Is there a problem with setting VTF this way?

I was wondering if anyone else has tried setting their tracking force this way. I have a very accurate laboratory beam balance scale with which I weighed out a blob of blue tack weighing 1.7 grams. I attached this on top of the headshell over the stylus contact point. I then adjusted the VTF until the tonearm was balanced, horizontally level in equilibrium. I removed the blue tack, VTF should be set at 1.7 grams. Is there a problem with this method I haven't thought of?
Yes, you be tracking at NEGATIVE 1.7 grams (tone arm will rise to its upper limit stop, in actuality).
Your idea is fine although you should place the blue tack on the tonearm counterweight. Then balance the tonearm. Removing the blue tack would then give you the 1.7 grams.
Humm, I've not kept up with my physics, but I don't think 1.7 grams placed on either end of a non-symetric fulcrum will give you 1.7 grams of down force at the stylus. I think a down-force gauge used at the stylus tip is the only quick and accurate means of verifying downforce. Unless, of course, you are a mathemetician or physicist!

The scale on you counterweight is calibrated specifically fot the physical properties of your tonearm, I would guess.

My best guess.......

Reading the comments in this post prompted me to do an experiment. I wanted to see how extra weight affected a tonearm.

Several months ago I formed a ball of Fun Tack by pressing tiny bits into a clump until I formed a perfect counterbalance for my Walker tonearm. The purpose being to perfectly balance the tonearm parallel (and above) the platter. Balanced this way, the suspension adjustment knob may be turned to achieve zero anti-skate.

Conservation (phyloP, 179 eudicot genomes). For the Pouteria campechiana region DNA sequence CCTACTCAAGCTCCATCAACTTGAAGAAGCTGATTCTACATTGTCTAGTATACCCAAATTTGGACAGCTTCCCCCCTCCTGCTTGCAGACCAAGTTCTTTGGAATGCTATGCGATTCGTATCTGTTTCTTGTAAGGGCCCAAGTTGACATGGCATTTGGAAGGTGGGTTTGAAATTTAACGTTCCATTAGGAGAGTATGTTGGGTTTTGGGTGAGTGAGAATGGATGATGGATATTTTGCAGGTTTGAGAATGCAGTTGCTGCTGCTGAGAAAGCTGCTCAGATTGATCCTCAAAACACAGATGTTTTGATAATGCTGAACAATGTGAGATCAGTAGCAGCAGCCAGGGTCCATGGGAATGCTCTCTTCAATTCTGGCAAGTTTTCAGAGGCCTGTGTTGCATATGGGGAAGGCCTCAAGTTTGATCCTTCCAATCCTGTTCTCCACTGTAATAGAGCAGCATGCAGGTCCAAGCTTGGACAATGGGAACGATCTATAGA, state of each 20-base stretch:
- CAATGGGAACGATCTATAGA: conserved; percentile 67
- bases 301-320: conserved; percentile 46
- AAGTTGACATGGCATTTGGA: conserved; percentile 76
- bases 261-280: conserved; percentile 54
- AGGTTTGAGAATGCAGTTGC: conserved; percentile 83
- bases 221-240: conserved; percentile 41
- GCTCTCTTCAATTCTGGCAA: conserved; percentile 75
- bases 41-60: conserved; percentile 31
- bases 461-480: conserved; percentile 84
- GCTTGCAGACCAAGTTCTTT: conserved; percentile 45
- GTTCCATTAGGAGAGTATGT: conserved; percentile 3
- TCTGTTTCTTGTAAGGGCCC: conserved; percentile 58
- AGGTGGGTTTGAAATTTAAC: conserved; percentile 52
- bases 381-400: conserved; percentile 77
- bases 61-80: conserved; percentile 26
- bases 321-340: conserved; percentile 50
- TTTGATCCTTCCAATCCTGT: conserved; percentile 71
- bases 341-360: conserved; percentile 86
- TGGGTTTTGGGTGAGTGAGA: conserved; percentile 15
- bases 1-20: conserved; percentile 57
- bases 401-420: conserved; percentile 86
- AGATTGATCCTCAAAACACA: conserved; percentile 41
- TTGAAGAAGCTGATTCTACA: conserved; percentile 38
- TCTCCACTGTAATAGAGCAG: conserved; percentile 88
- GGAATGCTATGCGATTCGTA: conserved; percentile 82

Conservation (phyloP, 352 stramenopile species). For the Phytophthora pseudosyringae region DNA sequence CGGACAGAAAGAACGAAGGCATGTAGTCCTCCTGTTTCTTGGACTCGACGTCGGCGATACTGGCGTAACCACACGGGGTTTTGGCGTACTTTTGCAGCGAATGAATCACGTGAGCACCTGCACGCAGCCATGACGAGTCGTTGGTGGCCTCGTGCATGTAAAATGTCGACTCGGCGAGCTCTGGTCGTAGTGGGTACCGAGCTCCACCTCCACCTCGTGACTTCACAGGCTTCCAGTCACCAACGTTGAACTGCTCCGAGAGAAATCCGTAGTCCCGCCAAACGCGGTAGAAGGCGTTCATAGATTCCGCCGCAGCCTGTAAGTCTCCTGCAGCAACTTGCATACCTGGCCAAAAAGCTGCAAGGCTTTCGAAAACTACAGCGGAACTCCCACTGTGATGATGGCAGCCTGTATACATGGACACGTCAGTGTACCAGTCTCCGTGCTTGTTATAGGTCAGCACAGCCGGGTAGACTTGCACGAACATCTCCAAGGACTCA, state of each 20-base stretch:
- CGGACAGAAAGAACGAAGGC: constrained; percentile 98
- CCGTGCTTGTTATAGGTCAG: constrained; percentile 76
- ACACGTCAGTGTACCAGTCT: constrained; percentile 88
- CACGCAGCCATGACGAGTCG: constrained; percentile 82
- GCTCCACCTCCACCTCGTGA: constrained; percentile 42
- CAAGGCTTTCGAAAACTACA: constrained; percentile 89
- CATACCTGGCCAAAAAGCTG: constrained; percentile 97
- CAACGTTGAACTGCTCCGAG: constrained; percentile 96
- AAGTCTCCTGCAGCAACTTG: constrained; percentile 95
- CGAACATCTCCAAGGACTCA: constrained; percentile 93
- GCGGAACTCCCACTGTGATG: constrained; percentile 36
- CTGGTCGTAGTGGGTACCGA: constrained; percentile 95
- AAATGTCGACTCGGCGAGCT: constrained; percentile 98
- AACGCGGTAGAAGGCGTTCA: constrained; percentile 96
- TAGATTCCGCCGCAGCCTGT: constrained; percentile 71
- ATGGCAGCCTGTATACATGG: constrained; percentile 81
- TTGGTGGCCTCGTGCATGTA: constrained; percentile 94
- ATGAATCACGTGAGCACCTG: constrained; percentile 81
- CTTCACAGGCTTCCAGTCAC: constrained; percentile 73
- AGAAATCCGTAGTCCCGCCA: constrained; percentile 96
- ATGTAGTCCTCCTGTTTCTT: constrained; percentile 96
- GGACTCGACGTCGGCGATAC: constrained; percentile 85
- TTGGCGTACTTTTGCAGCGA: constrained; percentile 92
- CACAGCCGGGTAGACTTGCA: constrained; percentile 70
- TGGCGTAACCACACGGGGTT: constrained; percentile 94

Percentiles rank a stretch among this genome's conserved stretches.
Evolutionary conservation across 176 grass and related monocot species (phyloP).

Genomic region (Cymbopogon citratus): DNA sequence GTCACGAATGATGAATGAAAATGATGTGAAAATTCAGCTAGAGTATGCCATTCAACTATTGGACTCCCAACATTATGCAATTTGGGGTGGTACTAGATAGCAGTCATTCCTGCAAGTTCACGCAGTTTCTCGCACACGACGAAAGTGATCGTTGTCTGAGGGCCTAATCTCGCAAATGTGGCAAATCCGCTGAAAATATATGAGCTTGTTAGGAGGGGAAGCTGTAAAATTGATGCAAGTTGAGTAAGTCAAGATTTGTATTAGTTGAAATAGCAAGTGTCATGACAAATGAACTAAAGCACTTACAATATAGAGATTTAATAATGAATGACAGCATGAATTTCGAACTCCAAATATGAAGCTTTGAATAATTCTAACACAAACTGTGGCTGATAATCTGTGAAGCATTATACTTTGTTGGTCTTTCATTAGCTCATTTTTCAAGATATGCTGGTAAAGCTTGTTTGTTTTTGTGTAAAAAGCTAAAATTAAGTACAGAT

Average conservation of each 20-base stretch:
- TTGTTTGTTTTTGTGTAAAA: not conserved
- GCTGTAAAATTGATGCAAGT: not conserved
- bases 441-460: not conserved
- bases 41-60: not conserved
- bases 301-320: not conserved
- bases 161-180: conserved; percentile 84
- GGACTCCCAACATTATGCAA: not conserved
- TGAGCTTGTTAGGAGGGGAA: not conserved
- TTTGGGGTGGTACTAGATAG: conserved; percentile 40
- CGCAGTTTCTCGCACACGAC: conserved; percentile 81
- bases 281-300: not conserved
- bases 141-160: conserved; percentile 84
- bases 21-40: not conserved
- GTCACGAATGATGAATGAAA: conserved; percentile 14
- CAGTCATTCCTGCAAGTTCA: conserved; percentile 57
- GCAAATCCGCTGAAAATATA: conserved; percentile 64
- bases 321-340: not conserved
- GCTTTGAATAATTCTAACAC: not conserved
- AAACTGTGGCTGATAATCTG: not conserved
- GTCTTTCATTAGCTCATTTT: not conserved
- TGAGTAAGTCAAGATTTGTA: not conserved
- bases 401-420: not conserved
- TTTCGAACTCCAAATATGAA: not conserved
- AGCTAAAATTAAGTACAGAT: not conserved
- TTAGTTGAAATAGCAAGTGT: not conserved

I just weighed this successfully formed Fun Tack ball with my Winds track force gauge (100 ths of a gram model) with a reading of 3.94 grams.

Without the Fun Tack my Koetsu measures a tracking force of 1.92 grams at stylus tip with that same gauge.

Unknown if results with a Walker applies other tables, but on the surface, TIC's guess appears to be correct.
Knock me over with a feather again. I figured the arm to be a balance beam using the blue tack on the counterweight. If I'm reading Alberts post correctly then there is a 1/10 gram discrepency.
Perhaps the following quote might help:

"...For since under the impulse of the same weight the greater radius from the centre moves the more rapidly, and there are three elements in the lever, the fulcrum, ... and the two weights, the one which causes the movement, and the one that is moved : now the ratio of the weight moved to the weight moving it is the inverse ratio of the distances from the centre..."

from "The Mechanica", a script written by the Paripatetic School somtime between Aristotle's death in 322BC and prior to Archimedes' birth in 287BC.

I am sure Archimedes would see no problem with Photon46's concept if carefully implemented.